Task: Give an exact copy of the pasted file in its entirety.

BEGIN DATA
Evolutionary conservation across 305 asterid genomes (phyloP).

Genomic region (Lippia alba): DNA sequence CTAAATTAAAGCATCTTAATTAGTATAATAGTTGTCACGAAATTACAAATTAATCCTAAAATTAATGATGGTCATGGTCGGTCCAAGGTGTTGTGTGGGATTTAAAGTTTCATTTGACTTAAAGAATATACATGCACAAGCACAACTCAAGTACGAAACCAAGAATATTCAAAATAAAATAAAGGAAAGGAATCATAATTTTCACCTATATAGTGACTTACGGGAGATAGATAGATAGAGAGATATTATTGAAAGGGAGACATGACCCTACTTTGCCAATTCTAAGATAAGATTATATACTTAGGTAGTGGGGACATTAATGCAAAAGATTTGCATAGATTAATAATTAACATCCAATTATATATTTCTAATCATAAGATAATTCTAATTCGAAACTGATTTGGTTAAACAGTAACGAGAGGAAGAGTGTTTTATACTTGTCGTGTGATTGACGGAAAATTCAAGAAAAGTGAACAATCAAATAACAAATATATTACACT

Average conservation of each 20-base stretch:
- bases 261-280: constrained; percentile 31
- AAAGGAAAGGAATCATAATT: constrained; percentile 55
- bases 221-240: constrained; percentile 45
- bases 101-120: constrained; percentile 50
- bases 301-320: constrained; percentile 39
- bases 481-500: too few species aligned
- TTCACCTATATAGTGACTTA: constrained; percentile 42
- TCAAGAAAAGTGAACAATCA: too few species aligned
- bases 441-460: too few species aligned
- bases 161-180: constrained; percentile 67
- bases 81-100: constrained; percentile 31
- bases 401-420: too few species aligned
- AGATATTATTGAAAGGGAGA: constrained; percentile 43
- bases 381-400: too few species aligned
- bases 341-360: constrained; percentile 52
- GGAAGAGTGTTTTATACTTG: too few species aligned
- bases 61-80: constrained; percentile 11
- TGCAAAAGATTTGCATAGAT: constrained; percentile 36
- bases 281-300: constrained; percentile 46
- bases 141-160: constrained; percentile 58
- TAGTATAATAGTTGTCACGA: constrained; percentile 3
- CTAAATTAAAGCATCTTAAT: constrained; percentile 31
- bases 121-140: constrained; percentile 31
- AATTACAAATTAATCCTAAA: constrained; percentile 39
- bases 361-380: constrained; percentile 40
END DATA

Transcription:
Evolutionary conservation across 305 asterid genomes (phyloP).

Genomic region (Lippia alba): DNA sequence CTAAATTAAAGCATCTTAATTAGTATAATAGTTGTCACGAAATTACAAATTAATCCTAAAATTAATGATGGTCATGGTCGGTCCAAGGTGTTGTGTGGGATTTAAAGTTTCATTTGACTTAAAGAATATACATGCACAAGCACAACTCAAGTACGAAACCAAGAATATTCAAAATAAAATAAAGGAAAGGAATCATAATTTTCACCTATATAGTGACTTACGGGAGATAGATAGATAGAGAGATATTATTGAAAGGGAGACATGACCCTACTTTGCCAATTCTAAGATAAGATTATATACTTAGGTAGTGGGGACATTAATGCAAAAGATTTGCATAGATTAATAATTAACATCCAATTATATATTTCTAATCATAAGATAATTCTAATTCGAAACTGATTTGGTTAAACAGTAACGAGAGGAAGAGTGTTTTATACTTGTCGTGTGATTGACGGAAAATTCAAGAAAAGTGAACAATCAAATAACAAATATATTACACT

Average conservation of each 20-base stretch:
- bases 261-280: constrained; percentile 31
- AAAGGAAAGGAATCATAATT: constrained; percentile 55
- bases 221-240: constrained; percentile 45
- bases 101-120: constrained; percentile 50
- bases 301-320: constrained; percentile 39
- bases 481-500: too few species aligned
- TTCACCTATATAGTGACTTA: constrained; percentile 42
- TCAAGAAAAGTGAACAATCA: too few species aligned
- bases 441-460: too few species aligned
- bases 161-180: constrained; percentile 67
- bases 81-100: constrained; percentile 31
- bases 401-420: too few species aligned
- AGATATTATTGAAAGGGAGA: constrained; percentile 43
- bases 381-400: too few species aligned
- bases 341-360: constrained; percentile 52
- GGAAGAGTGTTTTATACTTG: too few species aligned
- bases 61-80: constrained; percentile 11
- TGCAAAAGATTTGCATAGAT: constrained; percentile 36
- bases 281-300: constrained; percentile 46
- bases 141-160: constrained; percentile 58
- TAGTATAATAGTTGTCACGA: constrained; percentile 3
- CTAAATTAAAGCATCTTAAT: constrained; percentile 31
- bases 121-140: constrained; percentile 31
- AATTACAAATTAATCCTAAA: constrained; percentile 39
- bases 361-380: constrained; percentile 40